Aborted Nokia Moonraker Smartwatch Surfaces in Leaked Video

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It is sometimes inevitable in the tech industry that some concepts and ideas are envisioned but for some reason do not make it to the production line. Some concepts don’t see the light of day, as appears to be the case with Nokia’s canceled Moonraker smartwatch. Yes, the Finnish company dreamt up a smartwatch of its own to complement the Lumia family of smartphones. But Nokia delayed the idea in 2014 when Microsoft acquired its mobile division, leading to the ultimate dropping of the smartwatch concept. What could have been Nokia’s first smartwatch prototype has just surfaced online, thanks to a hands-on video posted on YouTube by Nokibar.

This is not the first time, though, that the smartwatch appeared in leaks. In July of this year, Evan Blass also shared unofficial images of Moonraker via his Twitter account. But the smartwatch shown off in the new video is said to be a production prototype developed by Nokia as it was reportedly close to launching the wearable had it not sold its mobile division to Microsoft. It remains unclear, however, how close the company was to introducing the device, though various leaks and rumors surfaced online when Moonraker was still in its early stages of development. But before you jump in on the video, keep in mind that the smartwatch was being developed three years ago, so do not expect top-of-the-line specs compared to modern smartwatches today. Nonetheless, Moonraker could have been on par with other smartwatches unveiled at the time like the Samsung Galaxy Gear, Sony SmartWatch 2 or Pebble. According to the leaked video, the smartwatch concept had a user interface that was based on swipe motion to pull up notifications and apps. There was also a physical home button.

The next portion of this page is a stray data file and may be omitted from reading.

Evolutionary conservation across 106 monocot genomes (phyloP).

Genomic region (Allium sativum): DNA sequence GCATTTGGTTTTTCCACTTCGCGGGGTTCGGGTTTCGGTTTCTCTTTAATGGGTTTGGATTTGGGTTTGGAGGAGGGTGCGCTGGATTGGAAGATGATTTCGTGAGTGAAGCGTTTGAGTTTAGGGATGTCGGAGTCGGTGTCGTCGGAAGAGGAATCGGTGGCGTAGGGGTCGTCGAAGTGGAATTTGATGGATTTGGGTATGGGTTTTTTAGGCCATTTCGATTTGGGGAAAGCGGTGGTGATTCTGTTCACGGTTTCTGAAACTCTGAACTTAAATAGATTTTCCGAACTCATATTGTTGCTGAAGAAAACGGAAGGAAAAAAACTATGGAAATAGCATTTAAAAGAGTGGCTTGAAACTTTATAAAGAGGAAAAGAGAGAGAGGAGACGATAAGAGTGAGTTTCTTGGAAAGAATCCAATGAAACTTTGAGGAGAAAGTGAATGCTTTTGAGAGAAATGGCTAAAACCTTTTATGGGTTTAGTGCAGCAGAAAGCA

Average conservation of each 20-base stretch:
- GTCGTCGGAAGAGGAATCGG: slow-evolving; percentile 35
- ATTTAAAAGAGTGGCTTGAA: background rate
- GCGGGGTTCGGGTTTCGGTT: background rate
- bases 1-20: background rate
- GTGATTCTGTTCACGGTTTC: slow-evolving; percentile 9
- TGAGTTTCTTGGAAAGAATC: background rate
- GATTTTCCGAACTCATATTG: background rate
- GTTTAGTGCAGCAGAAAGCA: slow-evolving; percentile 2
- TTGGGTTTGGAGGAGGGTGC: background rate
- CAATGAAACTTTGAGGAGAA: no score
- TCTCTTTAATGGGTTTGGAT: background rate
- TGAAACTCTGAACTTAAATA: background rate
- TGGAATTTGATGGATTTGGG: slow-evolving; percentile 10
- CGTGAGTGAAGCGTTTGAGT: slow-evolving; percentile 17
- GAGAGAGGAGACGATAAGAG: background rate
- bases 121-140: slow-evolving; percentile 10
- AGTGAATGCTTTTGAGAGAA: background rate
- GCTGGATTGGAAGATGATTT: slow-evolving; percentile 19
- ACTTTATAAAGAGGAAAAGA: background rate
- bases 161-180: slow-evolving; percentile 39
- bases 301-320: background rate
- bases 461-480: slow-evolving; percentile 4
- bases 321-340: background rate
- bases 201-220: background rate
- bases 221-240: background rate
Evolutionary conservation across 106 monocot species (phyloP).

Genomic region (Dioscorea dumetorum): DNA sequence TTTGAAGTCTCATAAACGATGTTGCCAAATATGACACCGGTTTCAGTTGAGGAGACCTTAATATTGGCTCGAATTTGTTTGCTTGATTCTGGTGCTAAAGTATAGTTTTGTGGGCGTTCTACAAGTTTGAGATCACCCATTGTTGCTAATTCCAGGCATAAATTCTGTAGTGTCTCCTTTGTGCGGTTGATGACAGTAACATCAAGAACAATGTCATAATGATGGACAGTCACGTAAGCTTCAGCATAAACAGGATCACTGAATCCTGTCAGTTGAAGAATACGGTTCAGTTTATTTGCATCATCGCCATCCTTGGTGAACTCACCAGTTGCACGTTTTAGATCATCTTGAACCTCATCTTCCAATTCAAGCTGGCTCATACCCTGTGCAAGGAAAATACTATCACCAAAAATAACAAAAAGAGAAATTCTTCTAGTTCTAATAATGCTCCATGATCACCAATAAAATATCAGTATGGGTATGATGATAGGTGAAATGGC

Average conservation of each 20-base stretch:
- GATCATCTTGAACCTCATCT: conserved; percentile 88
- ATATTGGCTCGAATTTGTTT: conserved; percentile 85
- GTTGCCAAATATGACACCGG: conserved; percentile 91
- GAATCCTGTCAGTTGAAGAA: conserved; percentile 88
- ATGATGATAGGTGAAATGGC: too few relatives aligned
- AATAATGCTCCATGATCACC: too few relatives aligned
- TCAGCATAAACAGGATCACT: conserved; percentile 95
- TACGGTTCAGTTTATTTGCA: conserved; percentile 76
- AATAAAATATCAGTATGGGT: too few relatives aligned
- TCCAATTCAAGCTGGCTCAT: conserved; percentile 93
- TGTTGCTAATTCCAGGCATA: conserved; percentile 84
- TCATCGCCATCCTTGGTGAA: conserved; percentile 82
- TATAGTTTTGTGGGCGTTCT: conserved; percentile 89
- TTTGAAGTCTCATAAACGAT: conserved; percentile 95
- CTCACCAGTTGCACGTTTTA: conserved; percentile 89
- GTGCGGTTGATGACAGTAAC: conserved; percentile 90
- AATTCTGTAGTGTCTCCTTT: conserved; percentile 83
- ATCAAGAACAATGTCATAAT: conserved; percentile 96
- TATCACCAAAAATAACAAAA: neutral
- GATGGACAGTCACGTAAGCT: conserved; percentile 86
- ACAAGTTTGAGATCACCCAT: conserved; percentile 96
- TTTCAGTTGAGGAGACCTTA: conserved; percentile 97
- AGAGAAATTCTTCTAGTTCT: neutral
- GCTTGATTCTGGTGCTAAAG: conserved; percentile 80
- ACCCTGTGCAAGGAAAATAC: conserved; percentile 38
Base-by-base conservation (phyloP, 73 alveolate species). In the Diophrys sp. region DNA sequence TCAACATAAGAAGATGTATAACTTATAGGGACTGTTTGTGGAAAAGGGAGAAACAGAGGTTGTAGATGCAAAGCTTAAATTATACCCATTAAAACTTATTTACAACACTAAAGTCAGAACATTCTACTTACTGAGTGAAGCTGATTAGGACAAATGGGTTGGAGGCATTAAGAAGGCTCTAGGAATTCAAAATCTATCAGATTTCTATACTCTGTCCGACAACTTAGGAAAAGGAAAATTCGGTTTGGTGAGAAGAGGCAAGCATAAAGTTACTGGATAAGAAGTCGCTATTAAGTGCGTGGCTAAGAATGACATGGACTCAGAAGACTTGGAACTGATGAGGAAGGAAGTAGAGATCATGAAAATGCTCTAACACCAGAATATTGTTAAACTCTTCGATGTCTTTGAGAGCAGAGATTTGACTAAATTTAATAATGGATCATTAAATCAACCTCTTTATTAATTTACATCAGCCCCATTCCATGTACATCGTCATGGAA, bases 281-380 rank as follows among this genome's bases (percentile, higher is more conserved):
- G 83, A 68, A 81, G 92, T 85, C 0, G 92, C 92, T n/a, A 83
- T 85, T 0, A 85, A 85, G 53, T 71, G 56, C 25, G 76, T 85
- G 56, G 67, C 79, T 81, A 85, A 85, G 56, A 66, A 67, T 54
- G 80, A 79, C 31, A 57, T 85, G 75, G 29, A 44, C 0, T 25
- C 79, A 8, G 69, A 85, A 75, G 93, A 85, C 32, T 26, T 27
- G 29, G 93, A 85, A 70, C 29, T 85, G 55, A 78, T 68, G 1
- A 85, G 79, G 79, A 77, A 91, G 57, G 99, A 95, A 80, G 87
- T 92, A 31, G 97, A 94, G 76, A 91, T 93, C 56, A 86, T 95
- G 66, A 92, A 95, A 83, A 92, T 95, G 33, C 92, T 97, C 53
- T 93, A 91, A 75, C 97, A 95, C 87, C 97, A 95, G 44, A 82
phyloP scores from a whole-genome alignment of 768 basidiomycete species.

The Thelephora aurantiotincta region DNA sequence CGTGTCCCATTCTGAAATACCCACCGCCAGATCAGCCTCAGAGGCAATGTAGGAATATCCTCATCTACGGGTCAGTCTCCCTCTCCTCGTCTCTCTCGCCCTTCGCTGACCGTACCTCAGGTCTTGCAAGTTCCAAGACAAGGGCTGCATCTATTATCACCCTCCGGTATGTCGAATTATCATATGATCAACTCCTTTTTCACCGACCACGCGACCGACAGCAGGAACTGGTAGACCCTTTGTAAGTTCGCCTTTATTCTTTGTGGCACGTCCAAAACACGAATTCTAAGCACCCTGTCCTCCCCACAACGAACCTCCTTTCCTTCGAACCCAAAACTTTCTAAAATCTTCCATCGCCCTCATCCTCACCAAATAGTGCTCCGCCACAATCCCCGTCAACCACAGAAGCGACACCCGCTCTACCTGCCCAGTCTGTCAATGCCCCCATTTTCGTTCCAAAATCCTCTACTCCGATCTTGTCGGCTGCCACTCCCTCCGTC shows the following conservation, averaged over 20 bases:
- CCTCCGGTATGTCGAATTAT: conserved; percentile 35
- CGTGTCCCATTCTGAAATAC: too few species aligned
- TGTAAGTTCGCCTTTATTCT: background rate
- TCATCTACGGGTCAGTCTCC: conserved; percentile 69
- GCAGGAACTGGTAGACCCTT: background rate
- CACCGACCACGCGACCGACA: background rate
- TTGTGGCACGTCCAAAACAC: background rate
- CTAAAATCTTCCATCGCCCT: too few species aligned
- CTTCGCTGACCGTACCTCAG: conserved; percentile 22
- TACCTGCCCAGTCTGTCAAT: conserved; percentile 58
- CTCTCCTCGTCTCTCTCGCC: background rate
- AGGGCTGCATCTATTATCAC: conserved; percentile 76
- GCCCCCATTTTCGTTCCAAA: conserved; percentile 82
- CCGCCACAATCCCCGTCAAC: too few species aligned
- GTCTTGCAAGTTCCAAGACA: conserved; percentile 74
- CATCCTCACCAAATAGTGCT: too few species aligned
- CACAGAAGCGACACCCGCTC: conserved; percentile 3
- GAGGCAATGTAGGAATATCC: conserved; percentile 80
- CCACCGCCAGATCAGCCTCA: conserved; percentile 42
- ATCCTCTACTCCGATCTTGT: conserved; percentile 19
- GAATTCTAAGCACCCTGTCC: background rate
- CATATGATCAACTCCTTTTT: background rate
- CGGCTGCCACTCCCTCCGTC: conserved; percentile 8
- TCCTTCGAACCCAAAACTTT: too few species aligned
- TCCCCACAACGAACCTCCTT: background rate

Had Nokia rolled out the wearable, however, Moonraker would have had a simplistic step tracker compared to other fitness tracking features of modern smartwatches already out in the market. It means the basic step tracking feature would have posed a huge problem to the smartwatch if it launched with that design. But it could have been capable of streamlining smartphone features and supporting notifications for phone calls, messages and emails. Then there were the plastic straps and plain square watch face of Moonraker, which would have nothing on existing wearables today. Nonetheless, it is still a pity that we have not come to see what would have been Nokia’s first foray into the wearable sector.